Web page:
- Surface Condensation which can lead to mould and staining through its formation on the visible surface of a material.
- Interstitial Condensation occurs between the layers of a construction. This type of condensation can both reduce the effectiveness of insulation components and reduce their lifespan.
CRA – Condensation Risk Analysis is performed on the construction elements of a building, taking into account the order in which they appear, and the building’s geographical location. Kingspan’s Technical department present CRA with U–value calculations.
DER – Dwelling Emission Rate details the energy performance of a building calculated using SAP. These measurements will be compared to the TER to define whether a dwelling passes building regulations.
DFEE – Dwelling Fabric Energy Efficiency. This is compared to the TFEE to comply with building regulations in England.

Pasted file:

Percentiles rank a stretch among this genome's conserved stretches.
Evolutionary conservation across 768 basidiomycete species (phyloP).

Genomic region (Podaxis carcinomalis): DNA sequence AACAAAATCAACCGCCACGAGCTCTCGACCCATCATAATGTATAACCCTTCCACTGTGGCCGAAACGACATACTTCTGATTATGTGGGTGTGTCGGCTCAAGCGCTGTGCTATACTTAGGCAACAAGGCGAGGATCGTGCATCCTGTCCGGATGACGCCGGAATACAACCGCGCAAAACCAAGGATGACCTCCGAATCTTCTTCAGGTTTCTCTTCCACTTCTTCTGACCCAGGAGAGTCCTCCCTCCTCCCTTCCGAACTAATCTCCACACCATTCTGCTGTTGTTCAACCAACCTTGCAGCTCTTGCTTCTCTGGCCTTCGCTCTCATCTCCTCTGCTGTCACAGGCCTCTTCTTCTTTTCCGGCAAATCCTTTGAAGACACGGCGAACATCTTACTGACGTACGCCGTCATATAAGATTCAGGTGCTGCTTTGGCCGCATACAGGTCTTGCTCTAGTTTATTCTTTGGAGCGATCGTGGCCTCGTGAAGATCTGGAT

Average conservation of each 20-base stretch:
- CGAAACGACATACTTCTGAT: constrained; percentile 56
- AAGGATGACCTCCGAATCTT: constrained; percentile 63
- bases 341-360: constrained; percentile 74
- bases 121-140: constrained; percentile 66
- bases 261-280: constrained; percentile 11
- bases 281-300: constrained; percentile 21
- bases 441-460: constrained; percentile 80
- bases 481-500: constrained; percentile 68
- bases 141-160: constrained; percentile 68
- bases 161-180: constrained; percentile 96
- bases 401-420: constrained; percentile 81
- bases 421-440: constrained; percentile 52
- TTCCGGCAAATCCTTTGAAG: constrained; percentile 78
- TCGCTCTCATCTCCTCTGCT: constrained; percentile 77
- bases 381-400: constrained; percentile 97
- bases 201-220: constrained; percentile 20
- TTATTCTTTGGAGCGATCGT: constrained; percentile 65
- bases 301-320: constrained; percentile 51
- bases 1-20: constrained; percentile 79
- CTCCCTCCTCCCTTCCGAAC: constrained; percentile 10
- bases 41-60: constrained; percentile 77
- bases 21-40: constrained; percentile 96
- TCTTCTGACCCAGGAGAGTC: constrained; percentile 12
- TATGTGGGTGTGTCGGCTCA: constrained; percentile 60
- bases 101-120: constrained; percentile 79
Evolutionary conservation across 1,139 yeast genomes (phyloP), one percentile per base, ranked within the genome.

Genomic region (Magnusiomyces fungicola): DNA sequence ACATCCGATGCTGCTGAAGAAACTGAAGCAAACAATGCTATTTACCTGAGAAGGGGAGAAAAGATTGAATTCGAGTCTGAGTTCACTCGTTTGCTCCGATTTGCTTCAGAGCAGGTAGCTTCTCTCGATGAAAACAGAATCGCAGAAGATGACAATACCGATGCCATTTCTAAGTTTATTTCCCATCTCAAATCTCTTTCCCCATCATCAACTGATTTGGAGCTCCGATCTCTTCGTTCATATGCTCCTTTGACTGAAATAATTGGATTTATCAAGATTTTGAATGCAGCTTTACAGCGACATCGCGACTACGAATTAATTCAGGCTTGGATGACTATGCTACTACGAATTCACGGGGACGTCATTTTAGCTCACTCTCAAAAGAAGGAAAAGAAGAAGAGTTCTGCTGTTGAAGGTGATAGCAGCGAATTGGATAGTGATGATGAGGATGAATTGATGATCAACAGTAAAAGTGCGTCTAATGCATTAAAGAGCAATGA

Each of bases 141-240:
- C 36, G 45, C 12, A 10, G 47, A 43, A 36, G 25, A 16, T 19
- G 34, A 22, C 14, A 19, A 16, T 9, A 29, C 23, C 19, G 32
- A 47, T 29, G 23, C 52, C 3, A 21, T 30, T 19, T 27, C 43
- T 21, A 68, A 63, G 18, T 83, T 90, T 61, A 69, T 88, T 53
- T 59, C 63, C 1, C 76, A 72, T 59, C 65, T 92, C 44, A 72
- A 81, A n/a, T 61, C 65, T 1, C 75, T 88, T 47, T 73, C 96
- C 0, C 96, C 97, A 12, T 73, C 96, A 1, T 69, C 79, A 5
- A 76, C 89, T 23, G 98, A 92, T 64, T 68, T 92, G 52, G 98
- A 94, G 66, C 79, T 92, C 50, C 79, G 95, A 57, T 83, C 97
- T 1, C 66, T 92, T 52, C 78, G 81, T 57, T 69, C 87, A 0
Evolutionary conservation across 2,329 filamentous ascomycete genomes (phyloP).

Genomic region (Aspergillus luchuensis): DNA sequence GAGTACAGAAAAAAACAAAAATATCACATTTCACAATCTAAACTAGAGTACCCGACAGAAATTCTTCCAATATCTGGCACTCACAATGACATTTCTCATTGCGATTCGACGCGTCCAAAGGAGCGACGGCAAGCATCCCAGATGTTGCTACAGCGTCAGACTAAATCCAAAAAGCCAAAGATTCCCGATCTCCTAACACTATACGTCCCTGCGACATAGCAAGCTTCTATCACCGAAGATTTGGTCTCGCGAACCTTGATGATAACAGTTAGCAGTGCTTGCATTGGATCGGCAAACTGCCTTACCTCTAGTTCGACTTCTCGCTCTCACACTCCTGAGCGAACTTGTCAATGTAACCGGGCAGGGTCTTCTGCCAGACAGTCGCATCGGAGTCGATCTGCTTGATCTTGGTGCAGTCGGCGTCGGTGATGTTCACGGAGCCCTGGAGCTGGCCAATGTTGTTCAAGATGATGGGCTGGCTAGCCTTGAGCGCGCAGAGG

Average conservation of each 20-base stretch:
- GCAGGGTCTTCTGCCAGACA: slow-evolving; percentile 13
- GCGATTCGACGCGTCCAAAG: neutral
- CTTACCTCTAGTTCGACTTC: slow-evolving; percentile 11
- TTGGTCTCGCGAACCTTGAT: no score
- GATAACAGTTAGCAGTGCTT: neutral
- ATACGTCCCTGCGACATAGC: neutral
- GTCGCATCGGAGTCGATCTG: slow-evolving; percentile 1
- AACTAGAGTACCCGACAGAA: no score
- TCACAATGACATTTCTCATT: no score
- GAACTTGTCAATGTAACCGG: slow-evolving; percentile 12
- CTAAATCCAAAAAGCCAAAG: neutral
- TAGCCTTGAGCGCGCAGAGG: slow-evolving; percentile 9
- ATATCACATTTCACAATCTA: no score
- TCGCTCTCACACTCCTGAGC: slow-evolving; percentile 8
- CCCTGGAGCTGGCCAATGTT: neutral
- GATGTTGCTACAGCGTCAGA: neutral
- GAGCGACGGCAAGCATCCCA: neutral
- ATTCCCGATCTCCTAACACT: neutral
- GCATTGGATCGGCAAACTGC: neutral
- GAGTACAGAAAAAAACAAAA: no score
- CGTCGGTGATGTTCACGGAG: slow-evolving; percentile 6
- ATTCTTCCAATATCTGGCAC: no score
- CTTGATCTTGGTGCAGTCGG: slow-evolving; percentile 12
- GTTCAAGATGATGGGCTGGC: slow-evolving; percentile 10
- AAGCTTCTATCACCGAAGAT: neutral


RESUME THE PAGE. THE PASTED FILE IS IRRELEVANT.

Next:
DPM – A Damp Proof Membrane is used with some insulations to prevent moisture building up on the insulation layer.
Emissivity – The ‘shininess’ of a material. A high emissivity will increase the amount of heat transfer through radiation. It is measured in watts per square metre (W/m2) in relation to an ideal black surface as a ratio from 0 to 1. The closer to 0 the emissivity ratio, the lower the emission of heat as radiation. A foil facing on an insulation board allows a low emissivity to be taken when calculating the thermal resistance of an unventilated airspace eg. in a cavity wall construction.
EPC – An Energy Performance Certificate is required upon completion of a dwelling in accordance with the English, Scottish and Welsh building standards. This necessitates energy calculations eg. SAP or SBEM. They measure on a scale of A–G, the green to red scale covers the energy efficiency rating, while the blue to grey scale measures the environmental impact rating of the construction.
EPS – Expanded Polystyrene is a light rigid foam insulation that has low thermal conductivity and high impact resistance.
EWI – External Wall Insulation – insulation installed on the outside or cold side of a wall.
Share this blog post with your friends and colleagues by clicking on the social media icons below.